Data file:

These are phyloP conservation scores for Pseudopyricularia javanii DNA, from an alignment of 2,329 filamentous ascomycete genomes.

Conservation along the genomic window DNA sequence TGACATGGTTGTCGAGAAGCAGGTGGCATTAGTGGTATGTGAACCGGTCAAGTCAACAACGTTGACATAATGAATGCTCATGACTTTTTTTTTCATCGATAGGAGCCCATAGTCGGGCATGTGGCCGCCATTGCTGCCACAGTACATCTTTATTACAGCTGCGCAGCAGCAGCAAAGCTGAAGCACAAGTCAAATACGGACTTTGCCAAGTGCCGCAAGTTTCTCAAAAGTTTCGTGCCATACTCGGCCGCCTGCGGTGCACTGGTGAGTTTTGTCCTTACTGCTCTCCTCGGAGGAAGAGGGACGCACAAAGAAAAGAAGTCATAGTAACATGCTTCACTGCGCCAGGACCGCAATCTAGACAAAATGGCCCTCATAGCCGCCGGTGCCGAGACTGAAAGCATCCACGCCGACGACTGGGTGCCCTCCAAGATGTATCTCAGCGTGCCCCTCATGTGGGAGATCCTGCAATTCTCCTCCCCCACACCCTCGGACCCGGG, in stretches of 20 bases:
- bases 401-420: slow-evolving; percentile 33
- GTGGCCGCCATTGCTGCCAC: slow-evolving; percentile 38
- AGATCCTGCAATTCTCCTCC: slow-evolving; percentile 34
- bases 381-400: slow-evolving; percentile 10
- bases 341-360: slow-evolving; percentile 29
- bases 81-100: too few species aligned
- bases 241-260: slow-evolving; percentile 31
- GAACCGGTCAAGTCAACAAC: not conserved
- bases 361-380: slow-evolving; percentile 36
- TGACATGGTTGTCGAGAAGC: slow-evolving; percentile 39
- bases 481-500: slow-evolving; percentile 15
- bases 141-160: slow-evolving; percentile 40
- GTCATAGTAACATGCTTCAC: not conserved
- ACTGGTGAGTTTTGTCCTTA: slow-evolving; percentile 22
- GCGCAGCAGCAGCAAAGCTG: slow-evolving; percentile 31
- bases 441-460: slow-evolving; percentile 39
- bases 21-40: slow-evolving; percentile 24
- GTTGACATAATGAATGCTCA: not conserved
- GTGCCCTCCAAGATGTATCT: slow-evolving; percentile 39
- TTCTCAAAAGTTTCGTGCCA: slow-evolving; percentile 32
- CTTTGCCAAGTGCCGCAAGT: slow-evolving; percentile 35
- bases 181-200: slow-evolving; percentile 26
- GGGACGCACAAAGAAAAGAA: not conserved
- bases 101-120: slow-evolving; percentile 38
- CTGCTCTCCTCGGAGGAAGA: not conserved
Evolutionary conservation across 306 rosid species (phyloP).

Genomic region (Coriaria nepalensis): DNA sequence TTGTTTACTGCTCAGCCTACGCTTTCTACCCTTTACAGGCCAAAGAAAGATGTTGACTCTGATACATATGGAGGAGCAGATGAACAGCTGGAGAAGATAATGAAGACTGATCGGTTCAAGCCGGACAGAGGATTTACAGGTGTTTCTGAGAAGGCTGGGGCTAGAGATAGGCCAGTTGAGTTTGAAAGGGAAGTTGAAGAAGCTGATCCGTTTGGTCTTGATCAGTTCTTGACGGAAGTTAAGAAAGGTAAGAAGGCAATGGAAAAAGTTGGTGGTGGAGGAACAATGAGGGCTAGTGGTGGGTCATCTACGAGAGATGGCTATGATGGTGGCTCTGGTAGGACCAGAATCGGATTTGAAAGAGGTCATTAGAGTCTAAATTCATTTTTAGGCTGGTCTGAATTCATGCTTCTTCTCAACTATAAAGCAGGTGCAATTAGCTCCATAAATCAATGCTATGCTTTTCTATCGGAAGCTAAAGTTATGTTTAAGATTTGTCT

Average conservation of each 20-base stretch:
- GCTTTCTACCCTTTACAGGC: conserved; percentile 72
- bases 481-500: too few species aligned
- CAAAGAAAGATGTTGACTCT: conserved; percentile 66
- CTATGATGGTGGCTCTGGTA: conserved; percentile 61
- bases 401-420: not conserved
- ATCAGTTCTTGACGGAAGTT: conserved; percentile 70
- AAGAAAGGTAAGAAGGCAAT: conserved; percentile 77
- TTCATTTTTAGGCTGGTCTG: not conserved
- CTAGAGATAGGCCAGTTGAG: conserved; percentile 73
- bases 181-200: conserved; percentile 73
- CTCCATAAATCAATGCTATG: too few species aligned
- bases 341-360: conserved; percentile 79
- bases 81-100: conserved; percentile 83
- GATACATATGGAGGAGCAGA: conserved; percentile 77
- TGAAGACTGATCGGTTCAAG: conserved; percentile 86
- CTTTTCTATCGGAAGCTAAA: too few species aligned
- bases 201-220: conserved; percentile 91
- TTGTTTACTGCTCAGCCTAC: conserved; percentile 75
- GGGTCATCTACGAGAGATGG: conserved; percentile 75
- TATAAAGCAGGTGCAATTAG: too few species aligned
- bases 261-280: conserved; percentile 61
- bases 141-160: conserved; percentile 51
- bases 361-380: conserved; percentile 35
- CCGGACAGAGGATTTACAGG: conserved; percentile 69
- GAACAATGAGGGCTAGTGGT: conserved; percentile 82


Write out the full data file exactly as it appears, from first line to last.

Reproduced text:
These are phyloP conservation scores for Pseudopyricularia javanii DNA, from an alignment of 2,329 filamentous ascomycete genomes.

Conservation along the genomic window DNA sequence TGACATGGTTGTCGAGAAGCAGGTGGCATTAGTGGTATGTGAACCGGTCAAGTCAACAACGTTGACATAATGAATGCTCATGACTTTTTTTTTCATCGATAGGAGCCCATAGTCGGGCATGTGGCCGCCATTGCTGCCACAGTACATCTTTATTACAGCTGCGCAGCAGCAGCAAAGCTGAAGCACAAGTCAAATACGGACTTTGCCAAGTGCCGCAAGTTTCTCAAAAGTTTCGTGCCATACTCGGCCGCCTGCGGTGCACTGGTGAGTTTTGTCCTTACTGCTCTCCTCGGAGGAAGAGGGACGCACAAAGAAAAGAAGTCATAGTAACATGCTTCACTGCGCCAGGACCGCAATCTAGACAAAATGGCCCTCATAGCCGCCGGTGCCGAGACTGAAAGCATCCACGCCGACGACTGGGTGCCCTCCAAGATGTATCTCAGCGTGCCCCTCATGTGGGAGATCCTGCAATTCTCCTCCCCCACACCCTCGGACCCGGG, in stretches of 20 bases:
- bases 401-420: slow-evolving; percentile 33
- GTGGCCGCCATTGCTGCCAC: slow-evolving; percentile 38
- AGATCCTGCAATTCTCCTCC: slow-evolving; percentile 34
- bases 381-400: slow-evolving; percentile 10
- bases 341-360: slow-evolving; percentile 29
- bases 81-100: too few species aligned
- bases 241-260: slow-evolving; percentile 31
- GAACCGGTCAAGTCAACAAC: not conserved
- bases 361-380: slow-evolving; percentile 36
- TGACATGGTTGTCGAGAAGC: slow-evolving; percentile 39
- bases 481-500: slow-evolving; percentile 15
- bases 141-160: slow-evolving; percentile 40
- GTCATAGTAACATGCTTCAC: not conserved
- ACTGGTGAGTTTTGTCCTTA: slow-evolving; percentile 22
- GCGCAGCAGCAGCAAAGCTG: slow-evolving; percentile 31
- bases 441-460: slow-evolving; percentile 39
- bases 21-40: slow-evolving; percentile 24
- GTTGACATAATGAATGCTCA: not conserved
- GTGCCCTCCAAGATGTATCT: slow-evolving; percentile 39
- TTCTCAAAAGTTTCGTGCCA: slow-evolving; percentile 32
- CTTTGCCAAGTGCCGCAAGT: slow-evolving; percentile 35
- bases 181-200: slow-evolving; percentile 26
- GGGACGCACAAAGAAAAGAA: not conserved
- bases 101-120: slow-evolving; percentile 38
- CTGCTCTCCTCGGAGGAAGA: not conserved
Evolutionary conservation across 306 rosid species (phyloP).

Genomic region (Coriaria nepalensis): DNA sequence TTGTTTACTGCTCAGCCTACGCTTTCTACCCTTTACAGGCCAAAGAAAGATGTTGACTCTGATACATATGGAGGAGCAGATGAACAGCTGGAGAAGATAATGAAGACTGATCGGTTCAAGCCGGACAGAGGATTTACAGGTGTTTCTGAGAAGGCTGGGGCTAGAGATAGGCCAGTTGAGTTTGAAAGGGAAGTTGAAGAAGCTGATCCGTTTGGTCTTGATCAGTTCTTGACGGAAGTTAAGAAAGGTAAGAAGGCAATGGAAAAAGTTGGTGGTGGAGGAACAATGAGGGCTAGTGGTGGGTCATCTACGAGAGATGGCTATGATGGTGGCTCTGGTAGGACCAGAATCGGATTTGAAAGAGGTCATTAGAGTCTAAATTCATTTTTAGGCTGGTCTGAATTCATGCTTCTTCTCAACTATAAAGCAGGTGCAATTAGCTCCATAAATCAATGCTATGCTTTTCTATCGGAAGCTAAAGTTATGTTTAAGATTTGTCT

Average conservation of each 20-base stretch:
- GCTTTCTACCCTTTACAGGC: conserved; percentile 72
- bases 481-500: too few species aligned
- CAAAGAAAGATGTTGACTCT: conserved; percentile 66
- CTATGATGGTGGCTCTGGTA: conserved; percentile 61
- bases 401-420: not conserved
- ATCAGTTCTTGACGGAAGTT: conserved; percentile 70
- AAGAAAGGTAAGAAGGCAAT: conserved; percentile 77
- TTCATTTTTAGGCTGGTCTG: not conserved
- CTAGAGATAGGCCAGTTGAG: conserved; percentile 73
- bases 181-200: conserved; percentile 73
- CTCCATAAATCAATGCTATG: too few species aligned
- bases 341-360: conserved; percentile 79
- bases 81-100: conserved; percentile 83
- GATACATATGGAGGAGCAGA: conserved; percentile 77
- TGAAGACTGATCGGTTCAAG: conserved; percentile 86
- CTTTTCTATCGGAAGCTAAA: too few species aligned
- bases 201-220: conserved; percentile 91
- TTGTTTACTGCTCAGCCTAC: conserved; percentile 75
- GGGTCATCTACGAGAGATGG: conserved; percentile 75
- TATAAAGCAGGTGCAATTAG: too few species aligned
- bases 261-280: conserved; percentile 61
- bases 141-160: conserved; percentile 51
- bases 361-380: conserved; percentile 35
- CCGGACAGAGGATTTACAGG: conserved; percentile 69
- GAACAATGAGGGCTAGTGGT: conserved; percentile 82